Many industrial processes for removal of acid gases, such as CO2, use regenerable aqueous alkali scrubbing solutions, such as an amine and potassium carbonate which are continuously circulated between an absorption zone where acid gases are absorbed and a regeneration zone where they are desorbed, usually by steam-stripping. The capital cost of these acid scrubbing processes is generally controlled by the size of the absorption and regeneration towers, the size of the reboilers for generating stripping steam, and the size of the condensers, which condense spent stripping steam so that condensate may be returned to the system to maintain proper water balance. The cost of operating such scrubbing plants is generally related to the amount of heat required for the removal of a given amount of acid gas, e.g., thermal efficiency, sometimes expressed as cubic feet of acid gas removed per pound of steam consumed. Means for reducing the costs in operating these industrial processes have focused on the use of absorbing systems or combinations of chemical absorbants which will operate more efficiently and effectively in acid gas scrubbing processes using existing equipment.
It is disclosed in U.S. Pat. Nos. 4,112,050; 4,112,051 and 4,112,052 that sterically hindered amines unexpectedly improve the efficiency, effectiveness and cyclic working capacity of the acid gas scrubbing processes in all three of the above-mentioned process categories. In the case of the sterically hindered amine activated "hot potash" CO2 containing acid gas scrubbing process of the invention described in U.S. Pat. No. 4,112,050, the process can be operated at a cyclic working capacity significantly greater than when diethanolamine or 1,6-hexanediamine is the amine activator used in a similar process. It is postulated that the increase in cyclic capacity observed with the sterically hindered amines is due to the instability of their carbamates. In that respect, sterically hindered amines are similar to tertiary amines. Tertiary amines are not used on a commercial scale for carbon dioxide containing acid gas scrubbing due to their low rates of absorption and desorption.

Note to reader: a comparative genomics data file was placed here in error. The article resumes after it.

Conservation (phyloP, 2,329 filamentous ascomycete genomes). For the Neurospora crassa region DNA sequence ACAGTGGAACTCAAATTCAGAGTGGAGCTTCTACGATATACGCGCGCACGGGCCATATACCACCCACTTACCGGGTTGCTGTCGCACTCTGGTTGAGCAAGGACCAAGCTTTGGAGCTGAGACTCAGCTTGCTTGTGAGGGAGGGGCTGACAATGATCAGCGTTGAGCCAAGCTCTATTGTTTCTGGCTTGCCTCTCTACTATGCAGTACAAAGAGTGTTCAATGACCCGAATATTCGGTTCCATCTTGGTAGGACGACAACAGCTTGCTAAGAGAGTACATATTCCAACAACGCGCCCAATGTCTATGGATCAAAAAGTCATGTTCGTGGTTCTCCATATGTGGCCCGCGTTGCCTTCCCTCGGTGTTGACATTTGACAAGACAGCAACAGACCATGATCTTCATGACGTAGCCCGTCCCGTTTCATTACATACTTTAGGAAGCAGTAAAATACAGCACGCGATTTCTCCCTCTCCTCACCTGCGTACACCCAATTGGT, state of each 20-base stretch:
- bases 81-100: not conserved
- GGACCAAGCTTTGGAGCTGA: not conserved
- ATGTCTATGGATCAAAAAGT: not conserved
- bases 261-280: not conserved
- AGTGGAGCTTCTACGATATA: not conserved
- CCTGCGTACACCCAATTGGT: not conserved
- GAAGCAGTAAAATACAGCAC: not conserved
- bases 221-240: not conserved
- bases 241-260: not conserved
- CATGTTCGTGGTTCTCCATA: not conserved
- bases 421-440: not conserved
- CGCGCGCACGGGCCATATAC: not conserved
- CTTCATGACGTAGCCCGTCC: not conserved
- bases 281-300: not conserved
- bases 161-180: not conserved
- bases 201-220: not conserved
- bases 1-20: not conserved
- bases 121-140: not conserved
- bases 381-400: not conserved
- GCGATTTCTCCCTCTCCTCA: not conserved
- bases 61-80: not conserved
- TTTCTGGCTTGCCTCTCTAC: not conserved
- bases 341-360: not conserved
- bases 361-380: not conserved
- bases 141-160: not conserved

N-alkyl alkylene diamines are advantageously used as sterically hindered amine activators in the "hot pot" process. A preferred sterically hindered amine used as an activator in the "hot pot" process is N-cyclohexyl-1,3-propanediamine. This amine in the presence of an amino acid is sufficiently water soluble under absorption and desorption conditions to maintain a single phase and it also has a very high absorption capacity.
Although N-cyclohexyl-1,3-propane diamine has been found to produce excellent results as an activator in the "hot pot" treating process, one drawback in processes where it has been used is that it produces a cyclic urea product when the acid treated gas is rich with CO2 and also contains H2 S. The cyclic urea has a deleterious effect on CO2 removal rates and must be removed and replaced with fresh N-cyclohexyl-1,3-propanediamine. The makeup rate for the hindered amine has a minimal effect on the process economics; however, the cyclic urea that is formed must be selectively removed in order to be able to maintain acid gas removal performance.
The invention which is disclosed herein represents an improvement to the "hot pot" amine activated gas treating process which includes the use of a hindered amine having a tendency to form cyclic ureas under CO2 rich conditions in the presence of H2 S. This invention discloses a processing step wherein the cyclic urea can be selectively removed from the circulating solution thereby preventing any loss in acid gas removal capabilities.
An acid gas scrubbing process providing for the selective separation of a cyclic urea reaction product which forms as a by-product during the acid gas removal, said process comprising: